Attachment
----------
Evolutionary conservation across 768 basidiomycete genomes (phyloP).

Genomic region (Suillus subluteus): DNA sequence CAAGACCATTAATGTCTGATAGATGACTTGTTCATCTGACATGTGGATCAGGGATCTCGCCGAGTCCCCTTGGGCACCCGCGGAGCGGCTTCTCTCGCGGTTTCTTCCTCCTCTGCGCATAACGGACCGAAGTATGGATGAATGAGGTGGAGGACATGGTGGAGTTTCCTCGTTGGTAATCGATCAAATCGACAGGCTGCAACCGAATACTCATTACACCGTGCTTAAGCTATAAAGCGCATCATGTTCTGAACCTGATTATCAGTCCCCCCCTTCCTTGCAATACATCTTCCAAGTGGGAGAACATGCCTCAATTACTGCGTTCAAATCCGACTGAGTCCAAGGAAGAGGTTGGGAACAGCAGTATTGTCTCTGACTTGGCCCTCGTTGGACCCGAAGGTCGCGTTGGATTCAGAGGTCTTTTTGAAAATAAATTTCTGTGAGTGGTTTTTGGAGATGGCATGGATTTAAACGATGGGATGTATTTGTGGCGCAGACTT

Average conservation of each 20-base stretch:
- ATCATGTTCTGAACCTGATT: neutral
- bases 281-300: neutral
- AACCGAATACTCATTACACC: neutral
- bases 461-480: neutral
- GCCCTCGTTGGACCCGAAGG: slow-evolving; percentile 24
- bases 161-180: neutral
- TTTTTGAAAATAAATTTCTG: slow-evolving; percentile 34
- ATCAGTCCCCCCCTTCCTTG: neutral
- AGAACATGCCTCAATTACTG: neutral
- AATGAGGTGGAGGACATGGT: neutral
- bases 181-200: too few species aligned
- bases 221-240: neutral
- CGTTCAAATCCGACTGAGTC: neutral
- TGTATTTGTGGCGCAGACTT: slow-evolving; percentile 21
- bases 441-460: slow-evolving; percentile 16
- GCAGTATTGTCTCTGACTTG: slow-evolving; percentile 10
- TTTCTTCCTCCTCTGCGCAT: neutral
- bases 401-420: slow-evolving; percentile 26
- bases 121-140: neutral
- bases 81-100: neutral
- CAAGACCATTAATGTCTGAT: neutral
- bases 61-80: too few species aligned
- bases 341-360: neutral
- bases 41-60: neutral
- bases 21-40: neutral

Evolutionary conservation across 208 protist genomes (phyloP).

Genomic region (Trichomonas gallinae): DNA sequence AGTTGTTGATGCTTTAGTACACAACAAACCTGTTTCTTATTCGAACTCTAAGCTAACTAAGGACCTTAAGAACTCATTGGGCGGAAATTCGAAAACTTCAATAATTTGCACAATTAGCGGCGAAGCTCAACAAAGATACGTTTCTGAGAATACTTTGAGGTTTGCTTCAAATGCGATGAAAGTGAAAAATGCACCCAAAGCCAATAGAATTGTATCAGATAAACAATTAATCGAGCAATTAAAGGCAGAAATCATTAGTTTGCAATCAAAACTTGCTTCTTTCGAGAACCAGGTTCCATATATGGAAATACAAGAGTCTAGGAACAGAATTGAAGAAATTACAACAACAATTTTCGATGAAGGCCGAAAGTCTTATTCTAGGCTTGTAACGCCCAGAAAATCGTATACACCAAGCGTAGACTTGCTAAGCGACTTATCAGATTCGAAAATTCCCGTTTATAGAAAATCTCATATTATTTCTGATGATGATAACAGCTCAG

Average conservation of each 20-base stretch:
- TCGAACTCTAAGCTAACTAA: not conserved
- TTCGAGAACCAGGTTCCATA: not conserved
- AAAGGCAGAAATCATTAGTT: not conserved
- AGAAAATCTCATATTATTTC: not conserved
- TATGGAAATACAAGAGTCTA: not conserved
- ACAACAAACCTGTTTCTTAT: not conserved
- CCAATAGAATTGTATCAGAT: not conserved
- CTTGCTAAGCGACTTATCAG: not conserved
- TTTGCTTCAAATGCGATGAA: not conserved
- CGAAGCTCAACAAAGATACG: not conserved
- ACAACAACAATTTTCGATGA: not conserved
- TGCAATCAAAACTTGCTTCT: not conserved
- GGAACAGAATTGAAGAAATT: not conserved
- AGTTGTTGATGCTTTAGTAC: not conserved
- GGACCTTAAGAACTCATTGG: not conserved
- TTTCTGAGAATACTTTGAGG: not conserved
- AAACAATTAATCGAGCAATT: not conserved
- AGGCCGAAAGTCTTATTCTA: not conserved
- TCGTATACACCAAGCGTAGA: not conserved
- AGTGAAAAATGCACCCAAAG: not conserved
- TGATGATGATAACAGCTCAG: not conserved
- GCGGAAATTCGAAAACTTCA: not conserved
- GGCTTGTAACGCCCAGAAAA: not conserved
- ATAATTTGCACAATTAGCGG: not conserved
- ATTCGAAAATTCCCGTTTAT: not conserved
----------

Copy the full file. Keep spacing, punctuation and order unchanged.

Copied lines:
Evolutionary conservation across 768 basidiomycete genomes (phyloP).

Genomic region (Suillus subluteus): DNA sequence CAAGACCATTAATGTCTGATAGATGACTTGTTCATCTGACATGTGGATCAGGGATCTCGCCGAGTCCCCTTGGGCACCCGCGGAGCGGCTTCTCTCGCGGTTTCTTCCTCCTCTGCGCATAACGGACCGAAGTATGGATGAATGAGGTGGAGGACATGGTGGAGTTTCCTCGTTGGTAATCGATCAAATCGACAGGCTGCAACCGAATACTCATTACACCGTGCTTAAGCTATAAAGCGCATCATGTTCTGAACCTGATTATCAGTCCCCCCCTTCCTTGCAATACATCTTCCAAGTGGGAGAACATGCCTCAATTACTGCGTTCAAATCCGACTGAGTCCAAGGAAGAGGTTGGGAACAGCAGTATTGTCTCTGACTTGGCCCTCGTTGGACCCGAAGGTCGCGTTGGATTCAGAGGTCTTTTTGAAAATAAATTTCTGTGAGTGGTTTTTGGAGATGGCATGGATTTAAACGATGGGATGTATTTGTGGCGCAGACTT

Average conservation of each 20-base stretch:
- ATCATGTTCTGAACCTGATT: neutral
- bases 281-300: neutral
- AACCGAATACTCATTACACC: neutral
- bases 461-480: neutral
- GCCCTCGTTGGACCCGAAGG: slow-evolving; percentile 24
- bases 161-180: neutral
- TTTTTGAAAATAAATTTCTG: slow-evolving; percentile 34
- ATCAGTCCCCCCCTTCCTTG: neutral
- AGAACATGCCTCAATTACTG: neutral
- AATGAGGTGGAGGACATGGT: neutral
- bases 181-200: too few species aligned
- bases 221-240: neutral
- CGTTCAAATCCGACTGAGTC: neutral
- TGTATTTGTGGCGCAGACTT: slow-evolving; percentile 21
- bases 441-460: slow-evolving; percentile 16
- GCAGTATTGTCTCTGACTTG: slow-evolving; percentile 10
- TTTCTTCCTCCTCTGCGCAT: neutral
- bases 401-420: slow-evolving; percentile 26
- bases 121-140: neutral
- bases 81-100: neutral
- CAAGACCATTAATGTCTGAT: neutral
- bases 61-80: too few species aligned
- bases 341-360: neutral
- bases 41-60: neutral
- bases 21-40: neutral

Evolutionary conservation across 208 protist genomes (phyloP).

Genomic region (Trichomonas gallinae): DNA sequence AGTTGTTGATGCTTTAGTACACAACAAACCTGTTTCTTATTCGAACTCTAAGCTAACTAAGGACCTTAAGAACTCATTGGGCGGAAATTCGAAAACTTCAATAATTTGCACAATTAGCGGCGAAGCTCAACAAAGATACGTTTCTGAGAATACTTTGAGGTTTGCTTCAAATGCGATGAAAGTGAAAAATGCACCCAAAGCCAATAGAATTGTATCAGATAAACAATTAATCGAGCAATTAAAGGCAGAAATCATTAGTTTGCAATCAAAACTTGCTTCTTTCGAGAACCAGGTTCCATATATGGAAATACAAGAGTCTAGGAACAGAATTGAAGAAATTACAACAACAATTTTCGATGAAGGCCGAAAGTCTTATTCTAGGCTTGTAACGCCCAGAAAATCGTATACACCAAGCGTAGACTTGCTAAGCGACTTATCAGATTCGAAAATTCCCGTTTATAGAAAATCTCATATTATTTCTGATGATGATAACAGCTCAG

Average conservation of each 20-base stretch:
- TCGAACTCTAAGCTAACTAA: not conserved
- TTCGAGAACCAGGTTCCATA: not conserved
- AAAGGCAGAAATCATTAGTT: not conserved
- AGAAAATCTCATATTATTTC: not conserved
- TATGGAAATACAAGAGTCTA: not conserved
- ACAACAAACCTGTTTCTTAT: not conserved
- CCAATAGAATTGTATCAGAT: not conserved
- CTTGCTAAGCGACTTATCAG: not conserved
- TTTGCTTCAAATGCGATGAA: not conserved
- CGAAGCTCAACAAAGATACG: not conserved
- ACAACAACAATTTTCGATGA: not conserved
- TGCAATCAAAACTTGCTTCT: not conserved
- GGAACAGAATTGAAGAAATT: not conserved
- AGTTGTTGATGCTTTAGTAC: not conserved
- GGACCTTAAGAACTCATTGG: not conserved
- TTTCTGAGAATACTTTGAGG: not conserved
- AAACAATTAATCGAGCAATT: not conserved
- AGGCCGAAAGTCTTATTCTA: not conserved
- TCGTATACACCAAGCGTAGA: not conserved
- AGTGAAAAATGCACCCAAAG: not conserved
- TGATGATGATAACAGCTCAG: not conserved
- GCGGAAATTCGAAAACTTCA: not conserved
- GGCTTGTAACGCCCAGAAAA: not conserved
- ATAATTTGCACAATTAGCGG: not conserved
- ATTCGAAAATTCCCGTTTAT: not conserved